Before you read too much into this, I’m just going to throw this out there: writing about yourself is weird. My inner narcissist is ecstatic, but the everyday, typical college kid inside of me is screaming “DON’T DO THIS.” Maybe I just question if I’ve got the right stuff to make this writing interesting.
Regardless, I’ve been asked to write a blog. So doggone-it, I’m gonna.
Let’s start with introductions. For those of you I haven’t met yet, my name is Rachael Vruggink. I’m a junior in the Advertising and Public Relations major with an emphasis in Advertising. This year I’ve had the honor of being el presidente of the GVSU Advertising Club and I’m currently a social media and marketing intern for a startup company called OXX Beyond Rugged. Other fun facts: I sell bread on the weekends for a bakery in Allendale, I drink more coffee than I probably should, and I am a big flea market junkie.
I was a finalist for the Immediate Impact Award for leadership. That award nomination (which I did not win by-the-by) is not what I want to talk about. Instead, let’s talk about something more applicable to you. Like how to be a leader. After giving it some thought, I came up with 3 lifehacks for being a great leader that could apply to your student project groups, RSOs, or your job. Here’s what I got:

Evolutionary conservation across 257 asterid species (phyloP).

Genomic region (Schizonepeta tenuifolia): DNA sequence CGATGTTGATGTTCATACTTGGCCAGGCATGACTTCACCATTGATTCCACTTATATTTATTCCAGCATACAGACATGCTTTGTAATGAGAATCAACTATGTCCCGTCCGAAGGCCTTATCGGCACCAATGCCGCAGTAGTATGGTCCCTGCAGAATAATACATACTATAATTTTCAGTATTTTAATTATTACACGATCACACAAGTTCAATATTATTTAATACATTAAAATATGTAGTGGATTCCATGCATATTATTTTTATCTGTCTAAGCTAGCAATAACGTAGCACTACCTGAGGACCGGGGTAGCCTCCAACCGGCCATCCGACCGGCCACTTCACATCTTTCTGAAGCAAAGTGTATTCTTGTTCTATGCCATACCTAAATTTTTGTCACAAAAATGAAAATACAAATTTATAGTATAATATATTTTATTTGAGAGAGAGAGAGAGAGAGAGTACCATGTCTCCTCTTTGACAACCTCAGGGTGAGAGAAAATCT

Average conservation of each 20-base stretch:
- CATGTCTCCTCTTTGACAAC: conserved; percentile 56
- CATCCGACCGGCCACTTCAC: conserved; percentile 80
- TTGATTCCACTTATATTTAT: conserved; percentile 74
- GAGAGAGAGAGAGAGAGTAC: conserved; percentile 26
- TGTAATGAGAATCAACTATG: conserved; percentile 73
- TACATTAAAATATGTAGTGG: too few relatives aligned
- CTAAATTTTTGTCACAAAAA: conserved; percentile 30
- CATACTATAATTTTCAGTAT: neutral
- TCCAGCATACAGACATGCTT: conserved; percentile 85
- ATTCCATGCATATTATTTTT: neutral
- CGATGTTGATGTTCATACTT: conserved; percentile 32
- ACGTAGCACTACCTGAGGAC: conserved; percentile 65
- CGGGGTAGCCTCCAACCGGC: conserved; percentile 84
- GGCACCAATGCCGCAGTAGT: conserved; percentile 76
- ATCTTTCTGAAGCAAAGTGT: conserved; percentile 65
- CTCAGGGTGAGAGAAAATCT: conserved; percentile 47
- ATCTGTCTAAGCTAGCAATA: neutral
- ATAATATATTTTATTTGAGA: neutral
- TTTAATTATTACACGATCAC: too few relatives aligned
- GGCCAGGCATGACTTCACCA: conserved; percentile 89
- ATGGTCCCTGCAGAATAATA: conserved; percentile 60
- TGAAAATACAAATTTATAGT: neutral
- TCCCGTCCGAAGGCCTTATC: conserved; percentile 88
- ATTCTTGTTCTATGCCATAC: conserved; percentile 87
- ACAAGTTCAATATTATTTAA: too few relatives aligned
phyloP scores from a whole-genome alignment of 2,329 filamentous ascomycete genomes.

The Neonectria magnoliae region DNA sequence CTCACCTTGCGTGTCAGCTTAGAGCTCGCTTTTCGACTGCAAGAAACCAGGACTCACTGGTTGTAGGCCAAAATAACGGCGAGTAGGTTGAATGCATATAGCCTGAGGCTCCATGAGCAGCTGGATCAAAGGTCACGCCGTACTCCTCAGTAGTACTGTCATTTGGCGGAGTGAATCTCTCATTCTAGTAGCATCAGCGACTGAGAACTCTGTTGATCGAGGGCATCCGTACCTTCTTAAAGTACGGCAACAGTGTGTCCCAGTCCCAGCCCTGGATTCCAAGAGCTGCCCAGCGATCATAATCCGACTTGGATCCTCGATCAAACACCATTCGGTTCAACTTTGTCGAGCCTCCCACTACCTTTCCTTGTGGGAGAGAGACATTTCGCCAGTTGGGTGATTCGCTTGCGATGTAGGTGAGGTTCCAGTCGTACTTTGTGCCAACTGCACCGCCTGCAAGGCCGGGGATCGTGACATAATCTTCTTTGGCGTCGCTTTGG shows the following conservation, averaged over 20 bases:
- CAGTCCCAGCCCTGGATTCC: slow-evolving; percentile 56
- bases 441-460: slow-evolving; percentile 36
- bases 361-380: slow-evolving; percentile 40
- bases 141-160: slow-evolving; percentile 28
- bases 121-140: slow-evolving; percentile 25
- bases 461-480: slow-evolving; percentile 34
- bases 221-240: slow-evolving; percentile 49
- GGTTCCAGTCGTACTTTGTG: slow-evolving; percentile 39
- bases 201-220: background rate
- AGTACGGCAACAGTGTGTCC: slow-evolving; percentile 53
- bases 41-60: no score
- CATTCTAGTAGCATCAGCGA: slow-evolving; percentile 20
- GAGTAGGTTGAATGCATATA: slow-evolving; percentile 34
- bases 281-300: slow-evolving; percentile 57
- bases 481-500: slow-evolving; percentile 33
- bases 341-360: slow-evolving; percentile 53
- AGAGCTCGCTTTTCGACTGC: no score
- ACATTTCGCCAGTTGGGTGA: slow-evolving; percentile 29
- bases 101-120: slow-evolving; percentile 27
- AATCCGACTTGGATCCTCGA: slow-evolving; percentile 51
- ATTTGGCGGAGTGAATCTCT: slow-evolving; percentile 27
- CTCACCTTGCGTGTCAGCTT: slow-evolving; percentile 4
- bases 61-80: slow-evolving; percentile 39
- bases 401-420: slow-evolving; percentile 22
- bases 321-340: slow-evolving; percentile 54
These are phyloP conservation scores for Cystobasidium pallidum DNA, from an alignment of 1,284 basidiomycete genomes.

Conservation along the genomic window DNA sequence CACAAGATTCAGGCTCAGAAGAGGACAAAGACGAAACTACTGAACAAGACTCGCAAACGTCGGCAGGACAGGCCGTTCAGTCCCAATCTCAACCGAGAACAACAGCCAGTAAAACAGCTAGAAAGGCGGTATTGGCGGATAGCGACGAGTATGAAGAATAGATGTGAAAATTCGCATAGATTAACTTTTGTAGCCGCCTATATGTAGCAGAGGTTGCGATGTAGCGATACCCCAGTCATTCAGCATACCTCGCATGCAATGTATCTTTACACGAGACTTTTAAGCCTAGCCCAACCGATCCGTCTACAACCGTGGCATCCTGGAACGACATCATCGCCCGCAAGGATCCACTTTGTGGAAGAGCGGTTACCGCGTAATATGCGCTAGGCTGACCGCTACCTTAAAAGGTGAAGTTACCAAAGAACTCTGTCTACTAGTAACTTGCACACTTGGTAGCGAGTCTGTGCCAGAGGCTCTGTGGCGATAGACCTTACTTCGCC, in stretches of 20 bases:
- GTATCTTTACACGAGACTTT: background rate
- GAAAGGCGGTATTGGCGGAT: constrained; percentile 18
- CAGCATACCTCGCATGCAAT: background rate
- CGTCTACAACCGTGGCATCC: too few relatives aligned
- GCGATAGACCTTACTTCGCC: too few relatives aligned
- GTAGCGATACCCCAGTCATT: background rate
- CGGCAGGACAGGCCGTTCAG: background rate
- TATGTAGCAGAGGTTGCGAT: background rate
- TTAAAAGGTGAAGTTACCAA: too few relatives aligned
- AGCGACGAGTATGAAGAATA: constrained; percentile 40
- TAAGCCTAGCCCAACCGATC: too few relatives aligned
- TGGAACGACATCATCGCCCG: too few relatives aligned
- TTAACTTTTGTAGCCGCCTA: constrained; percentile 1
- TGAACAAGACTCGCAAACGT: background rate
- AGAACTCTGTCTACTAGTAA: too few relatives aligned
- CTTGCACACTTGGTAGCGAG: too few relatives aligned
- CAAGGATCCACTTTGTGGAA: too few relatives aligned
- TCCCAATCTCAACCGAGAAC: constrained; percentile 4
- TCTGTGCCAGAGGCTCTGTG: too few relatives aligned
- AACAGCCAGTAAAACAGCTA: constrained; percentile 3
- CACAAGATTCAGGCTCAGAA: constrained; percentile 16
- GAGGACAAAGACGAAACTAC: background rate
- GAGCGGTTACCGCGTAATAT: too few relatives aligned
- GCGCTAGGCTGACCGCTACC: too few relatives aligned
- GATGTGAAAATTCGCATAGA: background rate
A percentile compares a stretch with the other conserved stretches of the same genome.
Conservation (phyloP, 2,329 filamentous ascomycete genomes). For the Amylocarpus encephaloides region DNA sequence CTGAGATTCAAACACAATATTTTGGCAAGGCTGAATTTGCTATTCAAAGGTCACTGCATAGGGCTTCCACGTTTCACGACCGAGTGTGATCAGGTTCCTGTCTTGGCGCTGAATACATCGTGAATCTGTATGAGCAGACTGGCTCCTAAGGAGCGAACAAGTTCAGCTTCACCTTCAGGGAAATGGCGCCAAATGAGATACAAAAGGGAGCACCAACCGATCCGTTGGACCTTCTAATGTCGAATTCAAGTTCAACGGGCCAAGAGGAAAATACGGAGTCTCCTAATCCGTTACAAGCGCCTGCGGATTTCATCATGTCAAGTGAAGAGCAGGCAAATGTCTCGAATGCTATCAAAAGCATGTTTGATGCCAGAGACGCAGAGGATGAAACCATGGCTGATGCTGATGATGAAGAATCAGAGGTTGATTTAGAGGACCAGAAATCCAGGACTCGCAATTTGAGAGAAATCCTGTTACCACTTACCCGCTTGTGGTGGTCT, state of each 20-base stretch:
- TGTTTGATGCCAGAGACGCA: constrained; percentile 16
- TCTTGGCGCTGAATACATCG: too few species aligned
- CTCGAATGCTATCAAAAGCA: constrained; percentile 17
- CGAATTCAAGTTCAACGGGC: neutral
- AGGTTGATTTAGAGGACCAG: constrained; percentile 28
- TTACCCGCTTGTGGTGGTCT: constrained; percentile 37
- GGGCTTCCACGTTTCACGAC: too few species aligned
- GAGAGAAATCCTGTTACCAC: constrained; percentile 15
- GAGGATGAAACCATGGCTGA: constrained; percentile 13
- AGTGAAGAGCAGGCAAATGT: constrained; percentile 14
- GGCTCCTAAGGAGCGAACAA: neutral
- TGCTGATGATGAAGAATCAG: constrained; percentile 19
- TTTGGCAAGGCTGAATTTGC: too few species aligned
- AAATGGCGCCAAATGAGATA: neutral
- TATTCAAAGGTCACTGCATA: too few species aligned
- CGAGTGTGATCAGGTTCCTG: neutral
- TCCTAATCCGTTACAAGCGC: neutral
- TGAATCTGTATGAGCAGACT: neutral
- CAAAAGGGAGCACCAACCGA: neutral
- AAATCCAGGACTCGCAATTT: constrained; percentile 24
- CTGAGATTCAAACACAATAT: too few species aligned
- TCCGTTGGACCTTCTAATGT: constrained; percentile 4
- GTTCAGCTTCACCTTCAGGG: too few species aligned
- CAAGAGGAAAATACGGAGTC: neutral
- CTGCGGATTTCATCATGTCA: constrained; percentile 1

- Good leaders have great mentors. Before starting my role this year as president, I first looked to personal and professional connections for guidance. Having a leadership mentor or role model can keep you grounded. If anything, the greatest advantage of having a mentor is that they’re outside of your organization or group, and they can help you see the big picture.
- Good leaders seek feedback. In a leadership role, you should always be looking for ways to improve how you and your organization operate. Try to get feedback from everyone in the group, including all the shy-guys. It’s your job to make sure that everyone’s voice is heard. Once you’ve heard from everyone, take that feedback and act on it.
- Good leaders admit when they’re wrong. Screw-ups are going to happen. When that time comes, don’t try to justify or defend, just apologize. Look for forgiveness and be humble, then take whatever it is you learned and move on. In return, when someone in your group makes a mistake, be forgiving and don’t hold it over their head. Team relationships are give-and-take, and keep in mind that nobody’s perfect.
Post by: Rachael Vruggink